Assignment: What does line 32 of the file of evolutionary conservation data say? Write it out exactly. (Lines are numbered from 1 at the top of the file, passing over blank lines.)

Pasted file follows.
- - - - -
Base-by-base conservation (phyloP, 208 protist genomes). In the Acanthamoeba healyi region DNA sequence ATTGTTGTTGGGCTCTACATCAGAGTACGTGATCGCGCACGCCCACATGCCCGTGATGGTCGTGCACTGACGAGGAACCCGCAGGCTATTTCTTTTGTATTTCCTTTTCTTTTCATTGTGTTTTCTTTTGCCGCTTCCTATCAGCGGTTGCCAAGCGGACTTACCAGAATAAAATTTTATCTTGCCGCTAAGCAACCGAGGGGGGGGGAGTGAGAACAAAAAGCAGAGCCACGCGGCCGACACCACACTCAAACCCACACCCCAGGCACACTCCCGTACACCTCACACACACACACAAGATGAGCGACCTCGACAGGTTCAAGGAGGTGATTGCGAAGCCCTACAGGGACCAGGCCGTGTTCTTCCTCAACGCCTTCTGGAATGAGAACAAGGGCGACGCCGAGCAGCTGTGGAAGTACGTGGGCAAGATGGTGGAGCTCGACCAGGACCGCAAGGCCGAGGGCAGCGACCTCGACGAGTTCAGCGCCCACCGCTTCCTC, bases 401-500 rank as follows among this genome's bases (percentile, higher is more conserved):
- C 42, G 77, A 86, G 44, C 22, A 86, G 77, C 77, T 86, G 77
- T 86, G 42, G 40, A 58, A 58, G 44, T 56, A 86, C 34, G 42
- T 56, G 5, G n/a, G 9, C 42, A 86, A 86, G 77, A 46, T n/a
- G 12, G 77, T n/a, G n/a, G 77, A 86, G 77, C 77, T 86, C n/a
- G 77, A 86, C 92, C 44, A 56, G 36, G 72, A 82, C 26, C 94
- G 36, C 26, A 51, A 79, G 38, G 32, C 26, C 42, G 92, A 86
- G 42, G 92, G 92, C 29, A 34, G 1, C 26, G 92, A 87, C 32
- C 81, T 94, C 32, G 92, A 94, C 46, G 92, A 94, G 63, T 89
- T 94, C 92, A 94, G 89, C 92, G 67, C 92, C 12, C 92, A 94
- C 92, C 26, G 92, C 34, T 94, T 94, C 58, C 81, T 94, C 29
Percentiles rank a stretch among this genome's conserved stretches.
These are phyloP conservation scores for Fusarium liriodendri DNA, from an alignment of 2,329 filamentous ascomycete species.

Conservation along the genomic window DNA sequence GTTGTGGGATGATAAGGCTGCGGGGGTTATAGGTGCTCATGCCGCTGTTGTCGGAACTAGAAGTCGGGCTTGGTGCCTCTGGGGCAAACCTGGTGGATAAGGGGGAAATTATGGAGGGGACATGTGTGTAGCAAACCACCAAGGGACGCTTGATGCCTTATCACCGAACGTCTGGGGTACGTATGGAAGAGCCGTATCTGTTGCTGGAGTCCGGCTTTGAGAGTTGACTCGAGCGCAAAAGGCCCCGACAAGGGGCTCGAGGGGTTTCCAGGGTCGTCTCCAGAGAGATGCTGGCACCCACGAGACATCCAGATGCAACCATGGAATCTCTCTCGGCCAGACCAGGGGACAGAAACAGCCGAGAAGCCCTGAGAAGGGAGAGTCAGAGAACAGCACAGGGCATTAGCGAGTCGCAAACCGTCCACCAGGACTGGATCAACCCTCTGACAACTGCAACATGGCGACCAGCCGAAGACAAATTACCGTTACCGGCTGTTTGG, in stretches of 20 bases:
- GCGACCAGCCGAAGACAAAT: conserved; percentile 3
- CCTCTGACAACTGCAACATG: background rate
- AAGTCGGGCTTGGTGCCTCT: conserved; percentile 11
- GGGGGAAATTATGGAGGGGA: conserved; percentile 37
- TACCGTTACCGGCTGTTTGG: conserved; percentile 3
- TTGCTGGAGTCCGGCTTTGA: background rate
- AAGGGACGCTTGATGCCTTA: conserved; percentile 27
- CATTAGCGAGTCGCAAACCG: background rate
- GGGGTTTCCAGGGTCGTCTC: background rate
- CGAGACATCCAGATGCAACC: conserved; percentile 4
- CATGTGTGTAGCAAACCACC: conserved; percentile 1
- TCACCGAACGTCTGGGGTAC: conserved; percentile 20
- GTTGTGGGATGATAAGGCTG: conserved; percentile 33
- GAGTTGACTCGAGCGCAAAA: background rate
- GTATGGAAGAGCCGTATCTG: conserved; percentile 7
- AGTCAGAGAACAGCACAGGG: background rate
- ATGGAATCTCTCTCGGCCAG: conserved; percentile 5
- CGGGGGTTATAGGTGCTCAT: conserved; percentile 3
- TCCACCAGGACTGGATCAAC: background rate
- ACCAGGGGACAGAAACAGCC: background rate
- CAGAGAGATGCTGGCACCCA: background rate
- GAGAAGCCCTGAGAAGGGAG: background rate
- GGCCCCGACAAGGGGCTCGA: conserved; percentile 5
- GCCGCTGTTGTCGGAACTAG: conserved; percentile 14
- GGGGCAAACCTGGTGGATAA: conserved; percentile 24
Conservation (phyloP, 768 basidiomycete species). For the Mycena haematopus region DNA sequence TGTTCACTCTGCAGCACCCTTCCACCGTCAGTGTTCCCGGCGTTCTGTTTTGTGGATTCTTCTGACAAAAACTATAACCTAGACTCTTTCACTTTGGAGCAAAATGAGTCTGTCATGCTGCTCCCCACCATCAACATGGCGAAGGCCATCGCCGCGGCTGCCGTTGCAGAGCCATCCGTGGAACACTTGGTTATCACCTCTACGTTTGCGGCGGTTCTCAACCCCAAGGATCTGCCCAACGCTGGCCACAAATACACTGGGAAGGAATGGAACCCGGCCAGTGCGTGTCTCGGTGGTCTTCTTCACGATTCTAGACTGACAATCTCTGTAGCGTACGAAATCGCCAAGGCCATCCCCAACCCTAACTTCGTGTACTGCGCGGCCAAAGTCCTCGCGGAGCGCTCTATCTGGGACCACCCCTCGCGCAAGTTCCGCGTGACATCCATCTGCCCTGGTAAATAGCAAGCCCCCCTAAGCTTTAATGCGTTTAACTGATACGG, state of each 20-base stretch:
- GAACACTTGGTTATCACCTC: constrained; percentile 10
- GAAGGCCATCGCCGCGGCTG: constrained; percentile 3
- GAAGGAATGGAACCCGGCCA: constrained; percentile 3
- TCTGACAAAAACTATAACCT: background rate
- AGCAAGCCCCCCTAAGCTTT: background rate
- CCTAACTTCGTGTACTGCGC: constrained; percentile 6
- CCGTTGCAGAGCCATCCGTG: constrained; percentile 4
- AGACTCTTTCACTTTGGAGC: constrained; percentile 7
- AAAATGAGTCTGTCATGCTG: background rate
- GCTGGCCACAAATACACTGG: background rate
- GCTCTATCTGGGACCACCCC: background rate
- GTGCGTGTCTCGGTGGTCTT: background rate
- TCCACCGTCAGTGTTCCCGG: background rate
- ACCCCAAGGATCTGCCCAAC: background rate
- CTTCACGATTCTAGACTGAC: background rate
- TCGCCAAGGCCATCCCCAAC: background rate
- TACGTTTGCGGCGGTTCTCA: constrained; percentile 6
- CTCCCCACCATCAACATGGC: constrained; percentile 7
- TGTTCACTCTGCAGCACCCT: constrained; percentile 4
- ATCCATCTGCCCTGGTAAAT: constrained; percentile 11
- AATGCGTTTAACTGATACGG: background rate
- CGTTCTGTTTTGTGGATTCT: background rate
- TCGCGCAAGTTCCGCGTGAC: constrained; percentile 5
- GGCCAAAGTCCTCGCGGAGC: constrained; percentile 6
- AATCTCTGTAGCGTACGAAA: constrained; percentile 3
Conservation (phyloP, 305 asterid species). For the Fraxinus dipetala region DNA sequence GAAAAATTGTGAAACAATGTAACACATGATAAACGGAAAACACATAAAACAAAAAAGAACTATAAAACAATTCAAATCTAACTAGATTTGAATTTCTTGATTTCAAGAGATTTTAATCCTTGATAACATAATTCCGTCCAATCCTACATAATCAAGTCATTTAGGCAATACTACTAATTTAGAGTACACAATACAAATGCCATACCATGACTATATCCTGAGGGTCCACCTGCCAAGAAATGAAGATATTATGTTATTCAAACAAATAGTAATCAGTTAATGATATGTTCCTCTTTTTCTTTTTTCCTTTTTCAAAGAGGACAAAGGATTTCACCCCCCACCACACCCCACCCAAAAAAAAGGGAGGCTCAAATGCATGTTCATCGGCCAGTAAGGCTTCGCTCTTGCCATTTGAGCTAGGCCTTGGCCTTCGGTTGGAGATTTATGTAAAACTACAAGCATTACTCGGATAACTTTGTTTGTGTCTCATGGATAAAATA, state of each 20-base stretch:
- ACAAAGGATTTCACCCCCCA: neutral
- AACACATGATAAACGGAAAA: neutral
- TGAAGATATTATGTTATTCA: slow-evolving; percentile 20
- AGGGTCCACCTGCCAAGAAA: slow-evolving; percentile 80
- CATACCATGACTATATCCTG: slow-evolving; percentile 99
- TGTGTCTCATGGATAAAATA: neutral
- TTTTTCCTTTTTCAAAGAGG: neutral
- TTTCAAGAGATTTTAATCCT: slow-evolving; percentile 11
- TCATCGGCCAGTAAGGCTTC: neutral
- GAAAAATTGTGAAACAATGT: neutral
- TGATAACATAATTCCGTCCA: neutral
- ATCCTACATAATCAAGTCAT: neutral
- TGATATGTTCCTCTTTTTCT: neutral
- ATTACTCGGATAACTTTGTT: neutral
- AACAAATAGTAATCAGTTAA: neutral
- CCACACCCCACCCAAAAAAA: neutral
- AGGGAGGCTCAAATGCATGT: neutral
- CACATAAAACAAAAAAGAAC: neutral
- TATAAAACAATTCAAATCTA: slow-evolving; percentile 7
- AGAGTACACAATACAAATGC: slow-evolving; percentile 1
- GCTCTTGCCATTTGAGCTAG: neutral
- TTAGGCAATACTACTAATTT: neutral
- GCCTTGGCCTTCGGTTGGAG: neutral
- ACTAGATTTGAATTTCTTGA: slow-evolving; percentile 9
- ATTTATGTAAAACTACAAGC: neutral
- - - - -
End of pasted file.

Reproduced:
- CGGGGGTTATAGGTGCTCAT: conserved; percentile 3